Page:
In a significant but little-discussed move, the Bush
administration is asking Congress to strip the federal courts of
jurisdiction to hear cases brought by Guantanamo detainees
challenging the legality of their confinement.
The move marks the second time in less than a year that the Bush
administration is seeking to achieve in Congress what it was unable
to win in court. In December, Congress passed the Detainee Treatment
Act - a measure that sharply limited judicial jurisdiction to hear
detainee challenges. Administration lawyers even argued that the US
Supreme Court itself had been stripped of the power to decide the
case handed down last June that invalided military commission trials
The high court rejected that view and issued its landmark ruling.
Now, Congress is again considering limiting federal court
The effort is aimed at by-passing a 2004 Supreme Court decision
in which the high court ruled 6-to-3 that the US detainee camp at
Guantanamo is not a legal black hole. The majority justices, in a
case called Rasul v. Bush, said detainees were entitled to file
lawsuits under a federal habeas corpus law, and that federal courts
had jurisdiction to hear and decide their cases.
Rise of 'Guantanamo Bar Association'
The decision prompted scores of American lawyers to offer their
services free of charge to Guantanamo detainees. This army of
volunteer lawyers, known unofficially as the Guantanamo Bar
Association, includes some of the best legal talent in the country.
Lawyers began to pick apart the administration's terror policies
while investigating reports of harsh treatment, including
allegations of torture. Perhaps most important, they began to win
Now, with hundreds of detainee cases pending in both the US
district and federal appeals courts in Washington, D.C., Congress is
being asked to stop the flood of litigation by limiting detainees'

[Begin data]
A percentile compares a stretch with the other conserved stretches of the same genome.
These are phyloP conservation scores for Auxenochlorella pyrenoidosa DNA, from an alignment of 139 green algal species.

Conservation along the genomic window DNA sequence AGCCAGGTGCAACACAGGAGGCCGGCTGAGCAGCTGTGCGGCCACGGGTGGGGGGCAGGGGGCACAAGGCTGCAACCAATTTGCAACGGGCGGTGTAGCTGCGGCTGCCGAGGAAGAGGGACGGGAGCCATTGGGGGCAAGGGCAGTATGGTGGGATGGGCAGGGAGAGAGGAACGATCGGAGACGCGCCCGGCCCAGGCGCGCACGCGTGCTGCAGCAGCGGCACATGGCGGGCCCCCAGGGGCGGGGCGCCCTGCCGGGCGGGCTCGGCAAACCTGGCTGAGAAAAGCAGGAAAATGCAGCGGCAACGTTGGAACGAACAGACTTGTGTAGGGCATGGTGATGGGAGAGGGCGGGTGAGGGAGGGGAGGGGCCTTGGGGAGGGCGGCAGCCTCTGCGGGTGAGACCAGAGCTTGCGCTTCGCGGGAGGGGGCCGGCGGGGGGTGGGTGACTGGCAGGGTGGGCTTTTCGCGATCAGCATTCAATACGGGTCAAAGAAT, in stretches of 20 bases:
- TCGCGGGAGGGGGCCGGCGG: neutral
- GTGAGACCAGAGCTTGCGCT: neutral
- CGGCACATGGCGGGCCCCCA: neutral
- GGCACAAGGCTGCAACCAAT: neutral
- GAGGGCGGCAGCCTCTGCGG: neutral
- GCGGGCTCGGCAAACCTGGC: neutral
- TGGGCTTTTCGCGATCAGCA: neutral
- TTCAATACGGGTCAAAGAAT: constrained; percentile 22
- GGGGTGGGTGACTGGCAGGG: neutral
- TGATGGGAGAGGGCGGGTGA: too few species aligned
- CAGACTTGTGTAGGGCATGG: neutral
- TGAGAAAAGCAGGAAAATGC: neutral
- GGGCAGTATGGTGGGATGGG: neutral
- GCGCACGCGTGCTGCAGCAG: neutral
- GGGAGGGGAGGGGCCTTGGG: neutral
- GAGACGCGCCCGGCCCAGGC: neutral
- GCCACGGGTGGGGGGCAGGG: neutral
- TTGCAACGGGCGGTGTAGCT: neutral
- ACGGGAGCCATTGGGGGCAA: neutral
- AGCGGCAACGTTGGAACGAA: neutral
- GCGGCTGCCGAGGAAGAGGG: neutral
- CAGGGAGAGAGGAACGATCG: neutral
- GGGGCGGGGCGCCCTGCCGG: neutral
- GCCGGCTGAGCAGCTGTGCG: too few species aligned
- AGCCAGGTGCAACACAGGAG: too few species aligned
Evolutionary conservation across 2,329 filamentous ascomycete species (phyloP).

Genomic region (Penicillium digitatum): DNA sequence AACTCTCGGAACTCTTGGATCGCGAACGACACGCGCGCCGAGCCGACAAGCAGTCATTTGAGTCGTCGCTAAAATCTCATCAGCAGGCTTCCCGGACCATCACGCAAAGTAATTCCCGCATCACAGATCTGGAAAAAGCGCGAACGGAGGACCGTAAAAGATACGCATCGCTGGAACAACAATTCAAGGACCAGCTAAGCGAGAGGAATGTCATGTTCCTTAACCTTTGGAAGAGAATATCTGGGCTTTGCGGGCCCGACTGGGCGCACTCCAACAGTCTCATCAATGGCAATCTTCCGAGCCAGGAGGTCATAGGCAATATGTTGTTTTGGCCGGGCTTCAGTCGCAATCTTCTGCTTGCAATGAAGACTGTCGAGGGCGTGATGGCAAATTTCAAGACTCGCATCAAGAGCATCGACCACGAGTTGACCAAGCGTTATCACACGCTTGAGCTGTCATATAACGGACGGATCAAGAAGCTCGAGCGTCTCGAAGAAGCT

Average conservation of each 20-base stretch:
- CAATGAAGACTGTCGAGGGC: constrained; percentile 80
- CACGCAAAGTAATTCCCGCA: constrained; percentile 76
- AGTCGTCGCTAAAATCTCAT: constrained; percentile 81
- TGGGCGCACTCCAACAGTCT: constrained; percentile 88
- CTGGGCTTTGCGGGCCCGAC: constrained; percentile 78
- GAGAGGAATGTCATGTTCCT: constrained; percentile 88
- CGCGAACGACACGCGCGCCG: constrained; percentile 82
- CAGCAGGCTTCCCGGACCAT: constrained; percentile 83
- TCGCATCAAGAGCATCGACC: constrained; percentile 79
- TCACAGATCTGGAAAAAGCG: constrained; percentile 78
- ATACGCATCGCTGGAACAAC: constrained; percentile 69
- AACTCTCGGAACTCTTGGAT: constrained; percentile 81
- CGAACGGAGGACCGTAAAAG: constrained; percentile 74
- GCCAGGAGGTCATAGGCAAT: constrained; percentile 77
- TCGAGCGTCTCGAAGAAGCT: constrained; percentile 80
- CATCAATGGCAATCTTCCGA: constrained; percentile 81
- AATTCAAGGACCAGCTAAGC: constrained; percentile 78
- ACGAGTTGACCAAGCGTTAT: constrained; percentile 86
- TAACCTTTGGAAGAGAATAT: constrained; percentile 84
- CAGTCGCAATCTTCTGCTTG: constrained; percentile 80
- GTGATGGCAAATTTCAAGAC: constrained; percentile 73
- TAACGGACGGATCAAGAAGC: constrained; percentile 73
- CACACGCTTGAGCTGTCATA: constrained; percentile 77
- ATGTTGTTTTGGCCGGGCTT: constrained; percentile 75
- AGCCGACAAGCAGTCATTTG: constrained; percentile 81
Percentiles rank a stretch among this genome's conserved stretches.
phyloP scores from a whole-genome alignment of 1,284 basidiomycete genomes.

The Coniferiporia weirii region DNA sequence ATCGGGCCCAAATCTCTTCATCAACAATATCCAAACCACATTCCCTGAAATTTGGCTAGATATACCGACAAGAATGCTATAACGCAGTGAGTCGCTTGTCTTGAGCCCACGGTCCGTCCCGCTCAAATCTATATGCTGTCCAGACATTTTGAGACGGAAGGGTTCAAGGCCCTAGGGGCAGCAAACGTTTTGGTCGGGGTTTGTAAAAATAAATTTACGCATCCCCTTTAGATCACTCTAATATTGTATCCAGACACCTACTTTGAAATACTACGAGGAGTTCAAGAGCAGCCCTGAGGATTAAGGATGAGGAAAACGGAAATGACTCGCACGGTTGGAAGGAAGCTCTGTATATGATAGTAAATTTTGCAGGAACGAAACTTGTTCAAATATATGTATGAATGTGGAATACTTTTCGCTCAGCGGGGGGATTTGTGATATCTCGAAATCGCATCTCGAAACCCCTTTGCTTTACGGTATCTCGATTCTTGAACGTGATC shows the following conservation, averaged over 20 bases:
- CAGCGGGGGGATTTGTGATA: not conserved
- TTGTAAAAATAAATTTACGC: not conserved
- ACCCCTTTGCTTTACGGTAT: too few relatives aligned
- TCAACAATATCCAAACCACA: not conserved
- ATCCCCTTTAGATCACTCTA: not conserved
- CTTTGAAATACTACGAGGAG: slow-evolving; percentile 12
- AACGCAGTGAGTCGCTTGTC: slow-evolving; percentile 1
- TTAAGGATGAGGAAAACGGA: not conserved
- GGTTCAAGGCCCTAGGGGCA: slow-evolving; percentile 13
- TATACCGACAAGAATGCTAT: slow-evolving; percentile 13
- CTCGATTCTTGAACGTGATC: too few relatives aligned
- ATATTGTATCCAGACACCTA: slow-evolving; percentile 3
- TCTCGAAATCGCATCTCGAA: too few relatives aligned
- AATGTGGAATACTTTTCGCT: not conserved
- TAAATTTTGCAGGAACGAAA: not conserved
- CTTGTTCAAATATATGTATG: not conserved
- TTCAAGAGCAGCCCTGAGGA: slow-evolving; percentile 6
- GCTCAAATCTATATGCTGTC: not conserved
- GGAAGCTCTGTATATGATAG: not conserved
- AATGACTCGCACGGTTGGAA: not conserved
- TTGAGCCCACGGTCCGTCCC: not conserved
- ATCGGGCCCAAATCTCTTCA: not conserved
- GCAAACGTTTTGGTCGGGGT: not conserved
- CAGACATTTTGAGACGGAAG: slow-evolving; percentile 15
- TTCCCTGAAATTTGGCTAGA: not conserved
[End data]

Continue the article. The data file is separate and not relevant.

"No court, justice, or judge shall have jurisdiction to hear or
consider any claim or cause of action, including an application for
a writ of habeas corpus, pending on or filed after the date of
enactment of this act," the administration's proposal reads in part.
The law would apply to "any alien detained by the United States as
an unlawful enemy combatant."
Legal analysts say the measure has sparked surprisingly little
debate among lawmakers. For example, the main alternative to the
administration's bill, legislation sponsored by Sens. John Warner
(R) of Virginia and Lindsey Graham (R) of South Carolina, also calls
for withdrawing federal court jurisdiction to hear such cases.
Nonetheless, there is opposition.
"We are told this legislation is important to the ineffable
demands of national security, and that permitting the courts to play
their traditional role will somehow undermine the military's effort
in fighting terrorism. But this concern is simply misplaced," writes
a group of prominent retired federal appeals court judges, in an
open letter to members of Congress.
One of the judges, former Third US Circuit Court of Appeals Chief
Judge John Gibbons, argued and won the Rasul case. …